I am confident you agree with me that real peace needs a priori a resolution of the Israeli-Palestinian conflict. However, that in turn cannot happen unless the undignified occupation of Palestinian lands by Israel is over! Imprecise ‘roadmaps’ or soundbite-conscious mnemonics that are at times meant to placate the collective conscience of the international community cannot alone deliver peace. Were there not many years following the Declaration of Principles [and the Oslo process] prior to the Al-Aqsa Intifada when not a single bullet was shot from Palestinian guns and when not a single Palestinian suicide bomber undertook a terrorist attack in Israel? What was the outcome of this hiatus in Israeli-Palestinian relations? The outcome was a series of ever-foundering and ever-floundering stalemates. This was due in large part to Israeli political intransigence. Such self-defeating intransigence was also aided and abetted by a worldwide complicity of silence, and the concomitant absence of too many religious leaders from all three monotheistic traditions willing to probe the moral issues that underlay occupation and impeded freedom and dignity. As the late Professor Edward Saïd wrote once, the Palestinian people have for far too long been ‘excluded, denied the right to have a history of their own’.

I realise that we might differ somewhat in our chronology of events, but I do not believe I am placing the cart before the horse. I judge that we need first and foremost to secure an end to occupation. Otherwise, the scourge of terrorism cannot be quarantined or extirpated - nor, for that matter, would the other issues in the Middle East find their closure. As you noted once when reflecting upon Israeli current policies, ‘We are indifferent to the fate of Palestinian children, hungry and humiliated; so why are we surprised when they blow us up in our restaurants? Even if we killed 1000 terrorists a day, it would change nothing’. Despite your dire warnings, many Palestinians today still resist wholesale violence mutatis mutandis. As Dr Sabella wrote pointedly, ‘If I argue that all Israelis are alike, and they all carry the ugly face of military occupation, am I better than those Israelis who argue that all Palestinians are terrorists and hence without a human face?’

HRH Prince Hassan bin Talal of Jordan remains one of the intellectual titans of the Arab world. In an interview with James Naughtie on the BBC Radio 4 Today programme this week, he indicated that stability could not be enforced through military might, but rather ‘in building security through foreign policies that address the political roots of terrorism’. Positing with sadness the possibility that the whole region might well be ‘on a runaway train towards a potential new war’, he also admitted that ‘desperate men are doing desperate things’. His Royal Highness added that ‘the swamps of terror cannot be dried by bomb craters, but by changing the environment and creating a situation susceptible to sustainable human development and dignity’. No wonder the Prince has been endlessly calling for the convening of an international Madrid or Versailles type conference that would address the development of a code of conduct for the region as a whole and would further make progress on a regional poverty alleviation programme. In this sense, are both his recurrent calls and your recent letter not attempts toward reflective understanding - perhaps even clarion calls for common sense?

It is hard to talk about peace when people are being killed almost daily. Indeed, as Hicham Ben Abdallah El Alaoui from Princeton University wrote in Le Monde Diplomatique this month, the ‘roadmap’ has died already. And if my own reading is at all realistic, there are very few Israelis or Palestinians willing to listen to peace! The blood is ‘boiling’ on both sides of a separation wall, and reason has been well nigh abandoned - either wilfully and maliciously or naively and obtusely!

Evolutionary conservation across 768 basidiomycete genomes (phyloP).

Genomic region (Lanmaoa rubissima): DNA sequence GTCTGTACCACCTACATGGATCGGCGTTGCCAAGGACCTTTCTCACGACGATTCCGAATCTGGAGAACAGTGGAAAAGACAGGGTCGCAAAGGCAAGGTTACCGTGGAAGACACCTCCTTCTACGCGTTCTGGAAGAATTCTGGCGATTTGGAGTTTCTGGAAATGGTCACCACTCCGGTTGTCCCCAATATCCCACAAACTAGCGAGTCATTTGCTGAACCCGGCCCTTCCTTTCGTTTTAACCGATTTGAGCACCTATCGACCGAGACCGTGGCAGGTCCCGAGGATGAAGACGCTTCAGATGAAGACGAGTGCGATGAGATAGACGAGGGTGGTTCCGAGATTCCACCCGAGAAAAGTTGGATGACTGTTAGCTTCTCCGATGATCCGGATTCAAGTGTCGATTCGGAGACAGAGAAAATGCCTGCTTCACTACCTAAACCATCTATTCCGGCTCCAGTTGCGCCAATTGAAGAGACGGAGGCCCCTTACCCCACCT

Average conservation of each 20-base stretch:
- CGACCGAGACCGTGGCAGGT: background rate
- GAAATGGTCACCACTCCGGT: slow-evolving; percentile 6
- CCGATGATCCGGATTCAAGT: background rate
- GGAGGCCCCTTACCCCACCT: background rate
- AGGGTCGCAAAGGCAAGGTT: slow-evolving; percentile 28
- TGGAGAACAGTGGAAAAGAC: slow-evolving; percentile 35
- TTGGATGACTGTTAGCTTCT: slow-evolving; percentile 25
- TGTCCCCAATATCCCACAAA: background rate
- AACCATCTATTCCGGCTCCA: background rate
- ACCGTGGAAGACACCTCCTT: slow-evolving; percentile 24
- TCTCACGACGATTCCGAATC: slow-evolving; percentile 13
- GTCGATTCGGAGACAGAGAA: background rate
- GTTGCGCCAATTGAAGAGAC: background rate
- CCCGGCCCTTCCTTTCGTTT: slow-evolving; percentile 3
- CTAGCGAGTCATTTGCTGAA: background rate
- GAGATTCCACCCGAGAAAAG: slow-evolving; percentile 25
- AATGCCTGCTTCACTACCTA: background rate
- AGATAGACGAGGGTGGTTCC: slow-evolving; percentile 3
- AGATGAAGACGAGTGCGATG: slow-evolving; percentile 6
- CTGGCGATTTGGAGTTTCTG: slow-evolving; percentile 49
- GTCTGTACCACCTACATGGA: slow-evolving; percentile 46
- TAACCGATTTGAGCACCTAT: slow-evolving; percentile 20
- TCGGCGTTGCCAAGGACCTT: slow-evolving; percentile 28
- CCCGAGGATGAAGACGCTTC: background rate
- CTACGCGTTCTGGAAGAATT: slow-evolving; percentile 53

Yet, this is where real leadership comes into play, and I regret that it is almost absent from most of the Middle East - including certainly from within the ranks of both the Israeli political establishment and the Palestinian Authority today. In La révolution sioniste est morte in Le Monde on 11 September 2003, you admitted that the idyllic Zionist dream is now in tatters. You wrote, ‘After two thousand years of struggle for survival, the reality of Israel is a colonial state, run by a corrupt clique which scorns and mocks law and civic morality’. Conversely, the Palestinian struggle has also gone off the rails and lost its moral compass. So people like you assume a prophetic responsibility in convincing their public opinion that progress can only be achieved through a genuine dialogue that addresses the end of occupation as a sine qua non for peace. Surely it is not easy to talk about peace when Palestinians remain dispossessed, caged in their ghettoes, bereft of dignity, human rights or liberty, and when they are made to feel subservient to Israelis every day!

The Rt Revd Riah Abu El-Assal, Anglican Bishop of Jerusalem, gauges well the pulse of his people. He stated this week, ‘We have had enough statements. We are fed up with statements. We have to do something that is seen and felt and not just heard’. In an emotional appeal to the world, he also echoed the metastasising frustration of a whole people when he added, ‘What is happening in the occupied territories is worse than apartheid in South Africa. Why should people wait until the Palestinian people turn black so that they will rush to help them the way we helped the people of South Africa?’

The sad irony remains that you could match me argument for argument if you chose to highlight your own perspective on the pain and trauma of Israelis today. So what I deem we need is a breakthrough in our collective thinking. Once good faith and good will seep into the mechanics of peacemaking, and once we admit that military might is not always morally right, we will have scored a major victory for decent peace. I would then agree wholeheartedly with the sage saying that it is in our hands to choose life over death, hope over despair and respect over hatred. For only at that moment would Palestinians become empowered to define the character of their nascent state and play their legitimate part in the symphony of nations.

But I so need your help and support to make sure that we do not lose our nerve - and our hope - altogether!

© Dr Harry Hagopian   |   2003   |   9 October